Are Startups Just For The Elite?


Are Startups Just For The Elite?

If you are working in a startup you may have noticed that a concentration of people come from wealthy backgrounds. This is either people who have wealthy parents or people who have earned their wealth such as former investment bankers or management consultants.

To conduct a proper analysis, we need to divide the people working at startups into founders and staff. We also need to make a distinction between tech startups who as loss-making businesses seek venture capital, and growing businesses, which may be profitable earlier on and won’t necessarily seek investment in those first years.

We will therefore look at 4 groups:

Startup Founders 

Startup Employees 

Growing Business Owners 

Growing Business Employees 

Startup founders 

My expectation is that this is an overwhelming bias to founders coming from wealthy backgrounds. Even when you look at some of the big success stories, Bill Gates (Microsoft) was able to get ahead in the embryonic computer industry because his parents were able to buy him a computer. At the time, this was a huge advantage. How else could you understand how to build software and computers without ever having used a computer. Nowadays, of course, life has changed and most people can get access to cheap computers or schools and libraries provide access, but life was very different in the 1970s.

Another more recent example is Atlassian. Michael Cannon-Brooke’s father was Managing Director of Citigroup Australia, and able to provide support in the early days. While loading up early funding on credit cards is one way to start, not everyone can get a credit card and also have a fall-back plan.

There are 2 other reasons why people from wealthy backgrounds find it easier to found a startup. If you have the financial resources to support you, you can work unpaid for longer and those from a wealthy background are more likely to be in this position. Secondly, your network to find investors is likely to be bigger if you are wealthy. Many VCs want introductions rather than cold messages. And the SEIS and EIS tax breaks for angel funding are biased towards those on higher incomes.

Startup employees

There is less evidence that startup employees are more likely to be from wealthy backgrounds. However, because startup founders tend to be elite, you can assume that their network will be similar and therefore these are the people they are likely to pull in as early employees. Also, VCs and angels may insist that their children are given jobs in return for investment, which again adds to the potential likelihood of wealthy startup staff. All this supports selection bias as presented by Amol Rajan in How to Break Into the Elite.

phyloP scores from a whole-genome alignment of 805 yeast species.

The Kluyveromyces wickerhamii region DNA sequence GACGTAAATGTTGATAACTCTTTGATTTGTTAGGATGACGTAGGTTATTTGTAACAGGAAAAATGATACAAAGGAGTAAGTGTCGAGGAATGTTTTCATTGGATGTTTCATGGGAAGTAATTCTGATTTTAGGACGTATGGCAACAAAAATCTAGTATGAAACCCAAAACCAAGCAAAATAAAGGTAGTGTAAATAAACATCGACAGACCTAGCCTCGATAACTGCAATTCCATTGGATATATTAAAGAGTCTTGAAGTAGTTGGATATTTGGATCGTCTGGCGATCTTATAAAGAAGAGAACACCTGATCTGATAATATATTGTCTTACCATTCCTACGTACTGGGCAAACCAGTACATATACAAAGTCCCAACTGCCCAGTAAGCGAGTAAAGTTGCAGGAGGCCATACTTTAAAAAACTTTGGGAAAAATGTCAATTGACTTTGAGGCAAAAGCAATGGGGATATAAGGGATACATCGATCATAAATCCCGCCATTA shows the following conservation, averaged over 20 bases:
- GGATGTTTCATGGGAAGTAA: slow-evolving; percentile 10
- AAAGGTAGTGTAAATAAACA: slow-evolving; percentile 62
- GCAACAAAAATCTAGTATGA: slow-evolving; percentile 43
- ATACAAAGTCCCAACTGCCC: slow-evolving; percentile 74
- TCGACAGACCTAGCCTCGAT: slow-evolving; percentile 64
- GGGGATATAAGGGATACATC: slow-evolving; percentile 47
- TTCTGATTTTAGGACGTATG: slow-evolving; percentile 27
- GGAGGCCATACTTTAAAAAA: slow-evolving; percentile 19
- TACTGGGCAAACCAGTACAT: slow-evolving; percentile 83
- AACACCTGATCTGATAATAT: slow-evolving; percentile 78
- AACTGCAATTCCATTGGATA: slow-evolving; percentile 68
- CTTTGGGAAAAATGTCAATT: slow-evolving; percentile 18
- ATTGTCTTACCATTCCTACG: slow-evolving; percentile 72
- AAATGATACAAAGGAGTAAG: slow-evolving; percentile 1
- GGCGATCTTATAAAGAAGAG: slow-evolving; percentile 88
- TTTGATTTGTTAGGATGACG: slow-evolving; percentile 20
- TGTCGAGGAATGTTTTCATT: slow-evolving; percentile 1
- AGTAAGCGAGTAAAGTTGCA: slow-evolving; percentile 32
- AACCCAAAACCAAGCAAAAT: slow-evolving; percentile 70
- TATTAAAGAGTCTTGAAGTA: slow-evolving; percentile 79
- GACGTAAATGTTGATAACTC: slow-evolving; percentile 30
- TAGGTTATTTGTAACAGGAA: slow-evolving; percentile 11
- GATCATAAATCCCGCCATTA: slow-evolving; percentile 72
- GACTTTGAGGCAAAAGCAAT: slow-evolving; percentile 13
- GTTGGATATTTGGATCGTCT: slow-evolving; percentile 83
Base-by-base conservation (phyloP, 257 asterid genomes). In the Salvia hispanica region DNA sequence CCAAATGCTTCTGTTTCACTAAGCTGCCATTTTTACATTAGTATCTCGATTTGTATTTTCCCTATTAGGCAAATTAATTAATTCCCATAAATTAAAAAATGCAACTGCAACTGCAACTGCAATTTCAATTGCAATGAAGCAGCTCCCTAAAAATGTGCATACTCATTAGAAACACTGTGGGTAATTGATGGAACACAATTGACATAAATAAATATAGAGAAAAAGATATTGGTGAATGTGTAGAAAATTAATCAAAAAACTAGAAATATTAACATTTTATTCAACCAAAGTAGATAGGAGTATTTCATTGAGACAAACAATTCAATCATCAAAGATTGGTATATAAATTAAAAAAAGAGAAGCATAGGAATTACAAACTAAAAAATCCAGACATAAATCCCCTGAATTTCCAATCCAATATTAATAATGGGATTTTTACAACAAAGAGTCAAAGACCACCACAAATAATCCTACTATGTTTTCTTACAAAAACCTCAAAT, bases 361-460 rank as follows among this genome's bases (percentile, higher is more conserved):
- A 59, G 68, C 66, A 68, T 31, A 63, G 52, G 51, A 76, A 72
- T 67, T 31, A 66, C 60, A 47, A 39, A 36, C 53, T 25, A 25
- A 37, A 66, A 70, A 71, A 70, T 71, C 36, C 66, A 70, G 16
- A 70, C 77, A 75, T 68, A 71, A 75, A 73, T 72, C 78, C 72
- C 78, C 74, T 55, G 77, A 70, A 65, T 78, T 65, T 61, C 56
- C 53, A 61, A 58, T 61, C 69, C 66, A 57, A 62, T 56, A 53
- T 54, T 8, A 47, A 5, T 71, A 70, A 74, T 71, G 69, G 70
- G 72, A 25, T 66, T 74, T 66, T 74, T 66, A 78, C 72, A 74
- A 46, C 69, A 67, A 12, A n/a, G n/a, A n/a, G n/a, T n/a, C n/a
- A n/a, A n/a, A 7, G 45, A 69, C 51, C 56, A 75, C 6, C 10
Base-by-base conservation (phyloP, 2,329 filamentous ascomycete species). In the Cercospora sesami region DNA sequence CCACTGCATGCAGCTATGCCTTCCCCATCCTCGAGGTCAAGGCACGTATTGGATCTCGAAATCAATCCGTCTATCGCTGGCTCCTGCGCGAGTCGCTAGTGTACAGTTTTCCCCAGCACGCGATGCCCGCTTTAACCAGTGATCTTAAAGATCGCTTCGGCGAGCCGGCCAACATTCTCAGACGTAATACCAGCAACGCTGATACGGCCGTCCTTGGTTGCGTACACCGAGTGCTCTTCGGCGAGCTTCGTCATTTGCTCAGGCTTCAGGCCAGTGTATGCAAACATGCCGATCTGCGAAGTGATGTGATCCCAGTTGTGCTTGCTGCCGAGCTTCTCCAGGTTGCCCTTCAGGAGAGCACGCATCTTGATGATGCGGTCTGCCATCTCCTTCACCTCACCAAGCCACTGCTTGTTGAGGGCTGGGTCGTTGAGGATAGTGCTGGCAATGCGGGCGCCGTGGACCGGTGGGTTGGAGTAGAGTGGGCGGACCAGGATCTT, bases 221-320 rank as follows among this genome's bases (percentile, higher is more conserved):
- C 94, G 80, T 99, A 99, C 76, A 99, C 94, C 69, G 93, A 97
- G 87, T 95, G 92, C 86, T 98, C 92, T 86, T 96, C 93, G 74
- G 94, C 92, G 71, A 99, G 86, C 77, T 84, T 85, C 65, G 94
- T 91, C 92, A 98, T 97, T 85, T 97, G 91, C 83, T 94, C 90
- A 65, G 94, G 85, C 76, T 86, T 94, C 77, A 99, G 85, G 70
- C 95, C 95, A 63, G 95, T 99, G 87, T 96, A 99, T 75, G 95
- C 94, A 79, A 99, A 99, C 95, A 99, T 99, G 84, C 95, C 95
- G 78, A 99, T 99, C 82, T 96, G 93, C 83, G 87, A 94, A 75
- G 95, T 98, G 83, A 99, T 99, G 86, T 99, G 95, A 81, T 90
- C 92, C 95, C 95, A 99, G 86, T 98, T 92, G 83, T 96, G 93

Many startups offer unpaid internships which again will mean that only those with alternative sources of finance are able to apply.

Growing business owners

Examples of both elites and non-elites exist for growing business owners. Entrepreneurs, such as Michelle Mone (Ultimo) and Charlie Mullins (Pimlico Plumbers) show that non-elites can make it. For these people using an existing skill, such as designing bras or fixing cisterns, enabled them to grow successful businesses because in these cases there are limited barriers based on background.

Some industries are also unattractive for those from wealthy backgrounds, particularly ones where you have to get your hands dirty, so parents may deter their children from entering those industries.

But you will still find elites as growing business owners. Both Richard Branson and James Dyson had wealthy parents who were able to support them in the early days of their businesses. 

Growing business employees

This is another area touched on by Amol Rajan. It very much depends on what goods or services are being offered. For example, growing management consulting businesses will have the same biases as the larger consulting sector. But for other businesses in order to grow they will need to employ people with a wider variety of skills from different backgrounds.

Also, the figureheads of businesses will attract different people. Do you want to work for someone who may despise you and your background, or someone who you can relate to?

Further reading


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